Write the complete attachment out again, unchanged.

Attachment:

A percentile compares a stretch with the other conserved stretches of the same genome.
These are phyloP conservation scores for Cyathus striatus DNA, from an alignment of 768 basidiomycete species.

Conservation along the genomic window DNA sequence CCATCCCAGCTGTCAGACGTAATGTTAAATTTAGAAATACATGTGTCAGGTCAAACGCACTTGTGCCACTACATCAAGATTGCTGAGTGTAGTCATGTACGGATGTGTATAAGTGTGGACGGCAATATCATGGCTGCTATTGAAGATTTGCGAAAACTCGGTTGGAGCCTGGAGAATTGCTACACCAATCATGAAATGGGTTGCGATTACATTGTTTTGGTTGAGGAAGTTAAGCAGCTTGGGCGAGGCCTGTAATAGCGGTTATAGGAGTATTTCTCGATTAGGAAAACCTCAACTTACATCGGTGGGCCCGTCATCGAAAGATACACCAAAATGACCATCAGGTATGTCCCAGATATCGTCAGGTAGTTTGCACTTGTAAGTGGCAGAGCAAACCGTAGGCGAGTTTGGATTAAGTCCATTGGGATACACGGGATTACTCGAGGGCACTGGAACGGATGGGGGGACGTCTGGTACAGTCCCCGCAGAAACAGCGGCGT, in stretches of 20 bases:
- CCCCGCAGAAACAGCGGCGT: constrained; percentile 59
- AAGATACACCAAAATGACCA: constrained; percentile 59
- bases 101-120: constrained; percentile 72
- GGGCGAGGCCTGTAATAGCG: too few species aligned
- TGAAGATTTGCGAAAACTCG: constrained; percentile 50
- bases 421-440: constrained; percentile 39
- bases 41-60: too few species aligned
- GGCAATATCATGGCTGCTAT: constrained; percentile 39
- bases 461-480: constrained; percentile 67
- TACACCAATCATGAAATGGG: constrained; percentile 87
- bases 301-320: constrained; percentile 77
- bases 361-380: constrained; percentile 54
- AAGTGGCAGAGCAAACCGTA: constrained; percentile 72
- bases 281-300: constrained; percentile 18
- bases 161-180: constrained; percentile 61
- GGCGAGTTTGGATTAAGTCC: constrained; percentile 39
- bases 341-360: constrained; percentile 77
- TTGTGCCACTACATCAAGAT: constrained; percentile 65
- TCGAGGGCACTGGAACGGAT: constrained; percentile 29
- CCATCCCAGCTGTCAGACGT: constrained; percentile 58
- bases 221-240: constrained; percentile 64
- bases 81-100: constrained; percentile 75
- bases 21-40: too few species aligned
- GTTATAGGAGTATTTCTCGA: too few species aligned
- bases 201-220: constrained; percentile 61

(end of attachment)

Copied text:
A percentile compares a stretch with the other conserved stretches of the same genome.
These are phyloP conservation scores for Cyathus striatus DNA, from an alignment of 768 basidiomycete species.

Conservation along the genomic window DNA sequence CCATCCCAGCTGTCAGACGTAATGTTAAATTTAGAAATACATGTGTCAGGTCAAACGCACTTGTGCCACTACATCAAGATTGCTGAGTGTAGTCATGTACGGATGTGTATAAGTGTGGACGGCAATATCATGGCTGCTATTGAAGATTTGCGAAAACTCGGTTGGAGCCTGGAGAATTGCTACACCAATCATGAAATGGGTTGCGATTACATTGTTTTGGTTGAGGAAGTTAAGCAGCTTGGGCGAGGCCTGTAATAGCGGTTATAGGAGTATTTCTCGATTAGGAAAACCTCAACTTACATCGGTGGGCCCGTCATCGAAAGATACACCAAAATGACCATCAGGTATGTCCCAGATATCGTCAGGTAGTTTGCACTTGTAAGTGGCAGAGCAAACCGTAGGCGAGTTTGGATTAAGTCCATTGGGATACACGGGATTACTCGAGGGCACTGGAACGGATGGGGGGACGTCTGGTACAGTCCCCGCAGAAACAGCGGCGT, in stretches of 20 bases:
- CCCCGCAGAAACAGCGGCGT: constrained; percentile 59
- AAGATACACCAAAATGACCA: constrained; percentile 59
- bases 101-120: constrained; percentile 72
- GGGCGAGGCCTGTAATAGCG: too few species aligned
- TGAAGATTTGCGAAAACTCG: constrained; percentile 50
- bases 421-440: constrained; percentile 39
- bases 41-60: too few species aligned
- GGCAATATCATGGCTGCTAT: constrained; percentile 39
- bases 461-480: constrained; percentile 67
- TACACCAATCATGAAATGGG: constrained; percentile 87
- bases 301-320: constrained; percentile 77
- bases 361-380: constrained; percentile 54
- AAGTGGCAGAGCAAACCGTA: constrained; percentile 72
- bases 281-300: constrained; percentile 18
- bases 161-180: constrained; percentile 61
- GGCGAGTTTGGATTAAGTCC: constrained; percentile 39
- bases 341-360: constrained; percentile 77
- TTGTGCCACTACATCAAGAT: constrained; percentile 65
- TCGAGGGCACTGGAACGGAT: constrained; percentile 29
- CCATCCCAGCTGTCAGACGT: constrained; percentile 58
- bases 221-240: constrained; percentile 64
- bases 81-100: constrained; percentile 75
- bases 21-40: too few species aligned
- GTTATAGGAGTATTTCTCGA: too few species aligned
- bases 201-220: constrained; percentile 61